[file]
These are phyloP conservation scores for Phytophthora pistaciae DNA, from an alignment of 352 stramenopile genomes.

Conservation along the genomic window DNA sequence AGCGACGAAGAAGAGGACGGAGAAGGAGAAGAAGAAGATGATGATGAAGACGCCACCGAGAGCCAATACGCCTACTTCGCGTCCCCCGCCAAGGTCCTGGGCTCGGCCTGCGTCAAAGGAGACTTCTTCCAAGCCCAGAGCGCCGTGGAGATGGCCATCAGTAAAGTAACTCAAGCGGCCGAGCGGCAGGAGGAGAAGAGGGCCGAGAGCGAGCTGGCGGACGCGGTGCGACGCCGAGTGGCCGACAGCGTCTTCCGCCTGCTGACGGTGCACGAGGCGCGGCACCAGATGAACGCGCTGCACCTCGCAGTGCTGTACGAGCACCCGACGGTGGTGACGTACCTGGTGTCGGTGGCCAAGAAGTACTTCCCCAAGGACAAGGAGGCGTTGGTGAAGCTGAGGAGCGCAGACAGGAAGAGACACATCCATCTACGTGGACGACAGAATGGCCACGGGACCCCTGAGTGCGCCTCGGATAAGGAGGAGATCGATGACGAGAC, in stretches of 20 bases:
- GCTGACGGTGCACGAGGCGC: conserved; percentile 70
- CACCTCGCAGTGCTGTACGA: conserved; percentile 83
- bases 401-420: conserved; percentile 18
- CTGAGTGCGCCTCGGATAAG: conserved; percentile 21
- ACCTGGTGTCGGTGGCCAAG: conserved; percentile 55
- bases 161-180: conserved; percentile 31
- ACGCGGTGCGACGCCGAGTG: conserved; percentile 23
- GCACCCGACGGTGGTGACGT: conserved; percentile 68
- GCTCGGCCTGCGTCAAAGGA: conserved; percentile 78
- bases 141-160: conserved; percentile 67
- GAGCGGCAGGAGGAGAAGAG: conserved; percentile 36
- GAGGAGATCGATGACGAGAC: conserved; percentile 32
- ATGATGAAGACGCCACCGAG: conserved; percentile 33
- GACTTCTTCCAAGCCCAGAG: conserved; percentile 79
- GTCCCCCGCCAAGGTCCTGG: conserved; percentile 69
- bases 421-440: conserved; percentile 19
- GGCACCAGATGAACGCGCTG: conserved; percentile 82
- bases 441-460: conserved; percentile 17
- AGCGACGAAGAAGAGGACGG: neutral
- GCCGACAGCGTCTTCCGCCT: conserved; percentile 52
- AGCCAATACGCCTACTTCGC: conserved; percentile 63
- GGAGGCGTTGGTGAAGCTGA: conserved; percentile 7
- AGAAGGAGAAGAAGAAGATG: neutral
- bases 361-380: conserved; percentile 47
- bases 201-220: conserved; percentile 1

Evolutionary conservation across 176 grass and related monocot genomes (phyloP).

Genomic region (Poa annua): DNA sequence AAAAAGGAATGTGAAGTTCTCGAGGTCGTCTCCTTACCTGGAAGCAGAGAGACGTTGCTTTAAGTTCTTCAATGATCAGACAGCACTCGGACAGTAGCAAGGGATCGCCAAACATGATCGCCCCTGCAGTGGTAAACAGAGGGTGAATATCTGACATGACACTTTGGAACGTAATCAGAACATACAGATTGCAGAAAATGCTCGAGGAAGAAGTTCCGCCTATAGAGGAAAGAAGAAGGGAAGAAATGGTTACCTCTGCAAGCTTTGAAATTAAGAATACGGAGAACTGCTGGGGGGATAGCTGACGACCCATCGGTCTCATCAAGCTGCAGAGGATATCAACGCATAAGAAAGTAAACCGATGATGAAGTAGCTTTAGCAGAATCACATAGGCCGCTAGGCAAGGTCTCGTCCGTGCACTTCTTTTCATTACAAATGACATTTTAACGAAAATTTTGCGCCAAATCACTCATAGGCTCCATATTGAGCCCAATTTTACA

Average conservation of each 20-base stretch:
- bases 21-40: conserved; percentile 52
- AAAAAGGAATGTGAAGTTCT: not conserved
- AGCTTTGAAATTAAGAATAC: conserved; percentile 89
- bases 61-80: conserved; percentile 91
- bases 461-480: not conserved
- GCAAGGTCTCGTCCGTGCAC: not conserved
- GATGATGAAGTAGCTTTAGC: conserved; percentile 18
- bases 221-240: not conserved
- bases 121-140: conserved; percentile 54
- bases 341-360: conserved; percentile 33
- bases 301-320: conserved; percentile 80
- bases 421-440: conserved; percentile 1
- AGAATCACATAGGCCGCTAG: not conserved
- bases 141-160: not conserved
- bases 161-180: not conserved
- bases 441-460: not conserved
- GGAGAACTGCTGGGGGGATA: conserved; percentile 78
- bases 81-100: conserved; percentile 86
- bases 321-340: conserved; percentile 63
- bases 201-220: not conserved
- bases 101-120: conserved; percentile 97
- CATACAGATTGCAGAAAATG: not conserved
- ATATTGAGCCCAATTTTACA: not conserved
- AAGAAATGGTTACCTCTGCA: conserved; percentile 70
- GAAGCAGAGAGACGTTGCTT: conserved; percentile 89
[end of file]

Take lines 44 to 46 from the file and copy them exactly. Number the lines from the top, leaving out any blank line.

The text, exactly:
- bases 141-160: not conserved
- bases 161-180: not conserved
- bases 441-460: not conserved